According to polls by DataKitchen, more than half of the time that data scientists and other data professionals devote to their work is spent carrying out tasks that support data operations. To make the data team more productive and error-free, data operations engineers are in charge of the process hub that automates workflows for data generation and analytics development.

The effectiveness of the data organization can be significantly impacted by a data operations engineer. Over 950 roles were listed for applicants with DataOps experience in a recent LinkedIn job search. DevOps Engineer, a position very similar to this one, was just chosen by Linked-In as the most “in-demand” tech career.

According to DataKitchen, the DataOps Engineer will emerge as the most sought-after and well-paid member of the data analytics team, following in the footsteps of DevOps Engineers in the software sector.

Analytics & Data Suffers From The Great Resignation

Over 24 million people have left their employment since April 2021. The number of resignations as a percentage of all employment was 3%, which is the largest figure ever. The draw is there for data professionals as it is for many other economic areas.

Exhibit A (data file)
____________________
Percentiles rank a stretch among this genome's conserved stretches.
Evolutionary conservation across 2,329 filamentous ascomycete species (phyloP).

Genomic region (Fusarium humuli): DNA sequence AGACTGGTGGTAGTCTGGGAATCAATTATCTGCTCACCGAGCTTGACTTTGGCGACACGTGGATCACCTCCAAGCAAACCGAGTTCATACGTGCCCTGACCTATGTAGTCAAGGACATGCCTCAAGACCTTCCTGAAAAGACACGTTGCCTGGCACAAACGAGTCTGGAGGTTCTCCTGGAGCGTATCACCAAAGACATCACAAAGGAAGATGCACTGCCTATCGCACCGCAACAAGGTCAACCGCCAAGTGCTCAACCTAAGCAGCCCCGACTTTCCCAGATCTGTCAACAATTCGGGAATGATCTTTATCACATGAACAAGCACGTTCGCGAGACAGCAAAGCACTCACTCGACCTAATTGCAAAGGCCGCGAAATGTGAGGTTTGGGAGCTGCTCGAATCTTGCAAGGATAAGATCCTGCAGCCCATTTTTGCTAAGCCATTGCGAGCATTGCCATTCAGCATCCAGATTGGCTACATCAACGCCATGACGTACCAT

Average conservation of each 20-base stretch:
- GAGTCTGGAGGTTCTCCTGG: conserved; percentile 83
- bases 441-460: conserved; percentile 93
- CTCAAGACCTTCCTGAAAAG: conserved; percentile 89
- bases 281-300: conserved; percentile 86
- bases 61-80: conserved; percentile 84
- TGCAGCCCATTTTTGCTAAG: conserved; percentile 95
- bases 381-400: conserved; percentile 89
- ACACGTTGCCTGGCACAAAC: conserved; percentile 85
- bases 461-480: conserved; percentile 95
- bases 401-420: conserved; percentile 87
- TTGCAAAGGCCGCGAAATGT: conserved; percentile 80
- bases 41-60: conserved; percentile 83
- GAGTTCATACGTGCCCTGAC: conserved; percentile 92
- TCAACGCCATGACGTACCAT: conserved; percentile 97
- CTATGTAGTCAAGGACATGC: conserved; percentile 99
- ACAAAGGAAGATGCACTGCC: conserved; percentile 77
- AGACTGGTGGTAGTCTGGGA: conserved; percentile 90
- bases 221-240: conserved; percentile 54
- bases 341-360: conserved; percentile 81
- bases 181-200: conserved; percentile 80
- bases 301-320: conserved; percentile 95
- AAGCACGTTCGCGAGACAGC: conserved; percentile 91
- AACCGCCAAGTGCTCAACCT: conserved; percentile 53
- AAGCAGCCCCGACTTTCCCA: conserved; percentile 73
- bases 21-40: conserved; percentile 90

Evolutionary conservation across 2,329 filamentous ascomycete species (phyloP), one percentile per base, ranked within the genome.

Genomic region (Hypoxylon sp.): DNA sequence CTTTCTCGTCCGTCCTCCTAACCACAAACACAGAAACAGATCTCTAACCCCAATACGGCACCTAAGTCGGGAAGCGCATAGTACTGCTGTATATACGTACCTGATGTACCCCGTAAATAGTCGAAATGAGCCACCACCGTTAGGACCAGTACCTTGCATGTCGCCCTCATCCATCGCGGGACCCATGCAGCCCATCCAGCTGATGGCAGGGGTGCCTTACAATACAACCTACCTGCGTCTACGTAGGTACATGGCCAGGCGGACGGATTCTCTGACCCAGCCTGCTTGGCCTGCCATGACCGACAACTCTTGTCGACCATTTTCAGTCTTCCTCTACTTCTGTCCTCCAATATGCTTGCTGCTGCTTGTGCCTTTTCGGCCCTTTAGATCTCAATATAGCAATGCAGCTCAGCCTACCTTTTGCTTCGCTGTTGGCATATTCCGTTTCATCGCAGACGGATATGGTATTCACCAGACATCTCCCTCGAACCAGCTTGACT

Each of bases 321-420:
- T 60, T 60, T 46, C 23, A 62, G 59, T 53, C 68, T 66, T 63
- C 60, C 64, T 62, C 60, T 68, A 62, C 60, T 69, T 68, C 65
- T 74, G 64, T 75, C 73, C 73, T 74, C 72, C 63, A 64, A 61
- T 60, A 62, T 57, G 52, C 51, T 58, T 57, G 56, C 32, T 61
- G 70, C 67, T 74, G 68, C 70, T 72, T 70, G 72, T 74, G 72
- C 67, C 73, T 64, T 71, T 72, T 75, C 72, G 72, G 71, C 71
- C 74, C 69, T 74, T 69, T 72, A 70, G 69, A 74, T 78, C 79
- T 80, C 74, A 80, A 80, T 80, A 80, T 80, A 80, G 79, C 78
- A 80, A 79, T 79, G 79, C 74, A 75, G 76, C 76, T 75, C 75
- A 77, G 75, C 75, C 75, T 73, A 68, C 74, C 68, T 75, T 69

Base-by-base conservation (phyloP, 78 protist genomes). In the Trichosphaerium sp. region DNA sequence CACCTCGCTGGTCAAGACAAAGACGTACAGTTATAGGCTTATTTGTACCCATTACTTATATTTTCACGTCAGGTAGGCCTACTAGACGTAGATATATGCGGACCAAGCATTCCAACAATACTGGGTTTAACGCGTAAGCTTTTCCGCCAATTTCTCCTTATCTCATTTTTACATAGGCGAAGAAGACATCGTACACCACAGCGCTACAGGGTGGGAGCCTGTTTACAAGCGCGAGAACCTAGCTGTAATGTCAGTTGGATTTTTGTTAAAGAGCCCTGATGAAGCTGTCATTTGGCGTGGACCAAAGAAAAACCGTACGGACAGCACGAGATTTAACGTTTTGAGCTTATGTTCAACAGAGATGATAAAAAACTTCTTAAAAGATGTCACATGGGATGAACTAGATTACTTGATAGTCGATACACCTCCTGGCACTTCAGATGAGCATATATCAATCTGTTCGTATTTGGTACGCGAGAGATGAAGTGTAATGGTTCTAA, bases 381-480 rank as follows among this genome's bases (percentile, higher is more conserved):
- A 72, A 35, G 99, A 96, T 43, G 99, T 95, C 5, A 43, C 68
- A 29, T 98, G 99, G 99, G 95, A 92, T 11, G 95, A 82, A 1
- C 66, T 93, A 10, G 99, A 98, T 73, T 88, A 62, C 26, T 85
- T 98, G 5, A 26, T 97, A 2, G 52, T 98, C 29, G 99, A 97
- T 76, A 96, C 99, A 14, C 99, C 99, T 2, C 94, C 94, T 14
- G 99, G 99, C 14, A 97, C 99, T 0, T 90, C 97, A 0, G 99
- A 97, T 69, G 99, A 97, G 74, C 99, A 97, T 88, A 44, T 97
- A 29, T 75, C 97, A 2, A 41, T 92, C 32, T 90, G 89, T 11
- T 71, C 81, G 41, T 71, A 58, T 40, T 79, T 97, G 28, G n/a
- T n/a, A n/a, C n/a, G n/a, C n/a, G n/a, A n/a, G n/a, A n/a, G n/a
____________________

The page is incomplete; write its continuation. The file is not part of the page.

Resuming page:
DataKitchen conducted a survey to learn more about how 600 data engineers are doing and how they feel about their work, including 100 supervisors. Overall, 97 percent of data engineers reported feeling burned out. More than 70% of the data engineers polled said they expected to quit their present employer in the upcoming year. What’s more startling is that 79 percent of respondents said they had thought about quitting the area of data engineering altogether.

Over the past five years, there has been a rising lack of data experts. The absence of a work-life balance that the data team employees face must be addressed by hiring managers. Employing data specialists is already challenging for businesses. 

Data Meshes Up